You may hate Bob Crow, but you cannot deny the ugly hypocrite is damned effective for his members.

So what was the RMT reaction to this idea that future pay rises be in proportion to average earnings and linked to efficiency improvements? Well the report came out on the 31st of May, and had been leaked fairly thoroughly before hand and the weekend before the RMT was organising a strike on the Heathrow Express saying the above inflation 4.5% pay rise linked to performance improvements was “too low” and “loaded with strings”. Ohh and demanding the same Olympic blackmail payments they’ve bullied out of the rest of the railways under threat of a summer of strikes all summer. Not exactly embracing the findings is it?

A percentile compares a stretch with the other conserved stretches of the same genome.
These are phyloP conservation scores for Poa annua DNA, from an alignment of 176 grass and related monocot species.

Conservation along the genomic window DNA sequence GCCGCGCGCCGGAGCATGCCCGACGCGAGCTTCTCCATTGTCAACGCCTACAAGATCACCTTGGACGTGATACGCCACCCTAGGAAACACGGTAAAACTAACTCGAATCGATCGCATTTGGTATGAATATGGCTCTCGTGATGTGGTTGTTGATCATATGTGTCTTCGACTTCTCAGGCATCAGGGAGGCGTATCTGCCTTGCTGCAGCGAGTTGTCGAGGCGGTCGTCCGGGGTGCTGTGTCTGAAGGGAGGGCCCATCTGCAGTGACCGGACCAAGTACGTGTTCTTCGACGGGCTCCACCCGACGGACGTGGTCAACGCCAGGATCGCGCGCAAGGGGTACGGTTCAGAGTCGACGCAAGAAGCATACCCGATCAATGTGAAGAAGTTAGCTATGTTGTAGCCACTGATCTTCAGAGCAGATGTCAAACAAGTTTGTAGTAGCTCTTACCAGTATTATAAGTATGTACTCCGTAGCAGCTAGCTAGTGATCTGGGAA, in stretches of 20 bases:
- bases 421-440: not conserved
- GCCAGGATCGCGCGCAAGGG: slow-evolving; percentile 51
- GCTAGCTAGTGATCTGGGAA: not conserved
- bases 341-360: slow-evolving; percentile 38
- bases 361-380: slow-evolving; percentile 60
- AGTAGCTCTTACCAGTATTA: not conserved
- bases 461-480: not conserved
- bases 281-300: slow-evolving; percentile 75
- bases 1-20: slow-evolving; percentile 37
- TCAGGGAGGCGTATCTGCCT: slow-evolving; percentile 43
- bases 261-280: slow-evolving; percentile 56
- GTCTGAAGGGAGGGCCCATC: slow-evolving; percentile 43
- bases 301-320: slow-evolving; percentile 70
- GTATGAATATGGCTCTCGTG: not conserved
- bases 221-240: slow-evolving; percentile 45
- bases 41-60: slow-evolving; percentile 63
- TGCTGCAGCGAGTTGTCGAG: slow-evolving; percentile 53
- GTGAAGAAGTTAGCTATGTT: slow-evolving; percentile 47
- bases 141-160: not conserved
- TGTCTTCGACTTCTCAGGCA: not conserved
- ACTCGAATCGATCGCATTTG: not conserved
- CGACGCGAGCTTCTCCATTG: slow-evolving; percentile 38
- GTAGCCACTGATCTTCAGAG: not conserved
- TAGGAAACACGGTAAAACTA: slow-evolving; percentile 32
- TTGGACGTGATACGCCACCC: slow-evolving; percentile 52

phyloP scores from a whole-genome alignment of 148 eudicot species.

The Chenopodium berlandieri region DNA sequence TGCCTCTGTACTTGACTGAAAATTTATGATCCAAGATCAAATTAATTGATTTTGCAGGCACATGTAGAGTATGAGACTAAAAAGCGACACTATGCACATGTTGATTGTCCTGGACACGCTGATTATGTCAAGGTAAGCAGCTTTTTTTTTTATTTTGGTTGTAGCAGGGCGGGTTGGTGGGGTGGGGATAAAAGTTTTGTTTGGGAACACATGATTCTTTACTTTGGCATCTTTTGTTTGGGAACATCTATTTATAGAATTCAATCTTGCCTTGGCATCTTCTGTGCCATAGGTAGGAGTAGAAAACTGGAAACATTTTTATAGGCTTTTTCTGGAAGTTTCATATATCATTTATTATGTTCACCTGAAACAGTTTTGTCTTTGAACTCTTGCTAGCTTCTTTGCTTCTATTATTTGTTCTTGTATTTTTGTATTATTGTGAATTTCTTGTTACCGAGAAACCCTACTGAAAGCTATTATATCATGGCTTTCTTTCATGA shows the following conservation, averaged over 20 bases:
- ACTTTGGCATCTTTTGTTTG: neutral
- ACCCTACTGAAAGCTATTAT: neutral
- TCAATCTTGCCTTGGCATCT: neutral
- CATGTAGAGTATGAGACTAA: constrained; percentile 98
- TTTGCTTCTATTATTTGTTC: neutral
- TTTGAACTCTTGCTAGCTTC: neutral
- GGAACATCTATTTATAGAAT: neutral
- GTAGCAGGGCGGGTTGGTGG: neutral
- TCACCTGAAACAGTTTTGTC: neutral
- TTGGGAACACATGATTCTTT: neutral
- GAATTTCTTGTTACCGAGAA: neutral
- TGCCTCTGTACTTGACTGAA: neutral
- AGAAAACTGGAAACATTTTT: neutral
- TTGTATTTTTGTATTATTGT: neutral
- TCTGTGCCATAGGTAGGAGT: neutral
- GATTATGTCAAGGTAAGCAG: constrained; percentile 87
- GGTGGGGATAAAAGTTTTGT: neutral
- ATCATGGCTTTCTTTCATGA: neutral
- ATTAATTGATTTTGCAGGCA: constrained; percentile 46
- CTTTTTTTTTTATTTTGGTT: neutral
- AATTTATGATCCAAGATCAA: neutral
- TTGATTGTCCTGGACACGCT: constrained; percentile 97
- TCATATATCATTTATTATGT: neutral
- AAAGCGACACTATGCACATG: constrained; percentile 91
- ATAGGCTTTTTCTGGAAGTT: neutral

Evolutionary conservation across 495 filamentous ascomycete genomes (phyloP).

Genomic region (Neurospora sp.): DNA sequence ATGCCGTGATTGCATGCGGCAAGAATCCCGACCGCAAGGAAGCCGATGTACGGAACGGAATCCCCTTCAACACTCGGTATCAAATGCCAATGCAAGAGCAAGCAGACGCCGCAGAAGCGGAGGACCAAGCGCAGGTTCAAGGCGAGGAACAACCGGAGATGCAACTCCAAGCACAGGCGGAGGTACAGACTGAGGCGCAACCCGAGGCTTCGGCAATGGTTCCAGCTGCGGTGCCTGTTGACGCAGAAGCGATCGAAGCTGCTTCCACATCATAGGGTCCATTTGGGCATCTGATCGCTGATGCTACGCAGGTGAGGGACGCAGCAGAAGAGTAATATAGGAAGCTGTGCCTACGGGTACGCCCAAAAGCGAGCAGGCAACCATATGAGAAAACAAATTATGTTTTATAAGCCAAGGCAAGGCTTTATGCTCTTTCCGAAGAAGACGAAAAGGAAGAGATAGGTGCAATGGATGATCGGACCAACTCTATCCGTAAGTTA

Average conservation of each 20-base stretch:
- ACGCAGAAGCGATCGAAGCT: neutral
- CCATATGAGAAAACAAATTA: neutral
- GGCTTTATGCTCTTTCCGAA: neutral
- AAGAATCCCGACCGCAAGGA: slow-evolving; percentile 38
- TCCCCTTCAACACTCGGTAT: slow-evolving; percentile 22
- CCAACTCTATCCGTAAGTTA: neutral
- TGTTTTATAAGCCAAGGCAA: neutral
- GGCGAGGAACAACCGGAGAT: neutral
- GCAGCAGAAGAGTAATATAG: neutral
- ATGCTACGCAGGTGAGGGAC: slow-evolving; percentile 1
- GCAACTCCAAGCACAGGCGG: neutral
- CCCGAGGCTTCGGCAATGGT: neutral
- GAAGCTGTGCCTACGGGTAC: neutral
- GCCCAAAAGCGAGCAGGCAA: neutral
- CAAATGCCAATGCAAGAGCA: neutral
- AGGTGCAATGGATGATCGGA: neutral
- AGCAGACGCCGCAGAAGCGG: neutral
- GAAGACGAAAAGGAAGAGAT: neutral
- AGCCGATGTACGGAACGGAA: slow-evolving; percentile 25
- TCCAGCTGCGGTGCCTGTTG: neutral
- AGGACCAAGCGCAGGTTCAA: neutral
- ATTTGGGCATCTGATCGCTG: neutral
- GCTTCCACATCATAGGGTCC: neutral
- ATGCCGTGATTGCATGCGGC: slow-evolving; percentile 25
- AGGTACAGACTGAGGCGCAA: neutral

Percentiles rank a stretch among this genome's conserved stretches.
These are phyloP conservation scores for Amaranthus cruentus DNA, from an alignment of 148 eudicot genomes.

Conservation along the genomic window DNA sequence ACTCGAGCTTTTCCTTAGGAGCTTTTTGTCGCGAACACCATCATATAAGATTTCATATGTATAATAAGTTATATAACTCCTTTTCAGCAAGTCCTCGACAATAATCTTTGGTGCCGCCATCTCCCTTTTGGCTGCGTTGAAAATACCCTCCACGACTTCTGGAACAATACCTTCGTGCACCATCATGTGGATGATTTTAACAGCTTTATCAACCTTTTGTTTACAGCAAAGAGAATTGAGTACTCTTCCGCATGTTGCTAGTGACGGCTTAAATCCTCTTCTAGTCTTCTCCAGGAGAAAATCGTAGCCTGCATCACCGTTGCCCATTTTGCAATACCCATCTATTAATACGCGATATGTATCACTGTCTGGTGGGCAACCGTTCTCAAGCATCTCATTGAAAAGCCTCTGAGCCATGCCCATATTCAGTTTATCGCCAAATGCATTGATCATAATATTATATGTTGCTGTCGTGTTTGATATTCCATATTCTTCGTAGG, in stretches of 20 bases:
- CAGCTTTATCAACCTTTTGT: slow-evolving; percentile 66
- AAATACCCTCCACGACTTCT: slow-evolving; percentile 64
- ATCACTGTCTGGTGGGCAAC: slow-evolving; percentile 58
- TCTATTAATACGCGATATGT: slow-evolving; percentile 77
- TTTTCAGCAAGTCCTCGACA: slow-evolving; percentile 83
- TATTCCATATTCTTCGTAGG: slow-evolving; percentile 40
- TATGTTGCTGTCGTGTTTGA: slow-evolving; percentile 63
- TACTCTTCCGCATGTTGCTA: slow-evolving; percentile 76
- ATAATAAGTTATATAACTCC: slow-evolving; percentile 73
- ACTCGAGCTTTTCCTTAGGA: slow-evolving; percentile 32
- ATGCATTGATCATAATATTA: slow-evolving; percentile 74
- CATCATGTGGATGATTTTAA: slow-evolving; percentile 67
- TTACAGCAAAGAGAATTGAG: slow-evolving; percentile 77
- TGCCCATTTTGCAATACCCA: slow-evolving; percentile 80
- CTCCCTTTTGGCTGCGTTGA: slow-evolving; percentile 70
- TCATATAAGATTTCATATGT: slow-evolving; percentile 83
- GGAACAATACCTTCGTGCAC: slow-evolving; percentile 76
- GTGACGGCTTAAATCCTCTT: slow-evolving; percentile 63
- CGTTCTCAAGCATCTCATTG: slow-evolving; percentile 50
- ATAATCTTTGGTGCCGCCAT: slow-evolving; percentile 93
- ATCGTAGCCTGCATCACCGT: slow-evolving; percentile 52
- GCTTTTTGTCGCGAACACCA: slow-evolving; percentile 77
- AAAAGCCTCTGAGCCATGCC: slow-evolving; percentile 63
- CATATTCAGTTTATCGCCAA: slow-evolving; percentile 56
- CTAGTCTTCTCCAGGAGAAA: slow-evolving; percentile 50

Frankly a strike law that requires at least half of the RMT to turn up to vote is the only way to stop them, given the number of dogs and dead men on the RMTs books I doubt they’ve even got enough real members to reach a 50% quorum. Besides if Bob is right and his members are all solidly behind his regular strikes then it shouldn’t be a problem, all his members have to  do is be bothered to vote for a change rather than not bother as they normally do. Then again the RMT came out against AV, probably requiring something to have the support of at least 50% of the electorate was felt to set a dangerous precedent for their own strike ballots.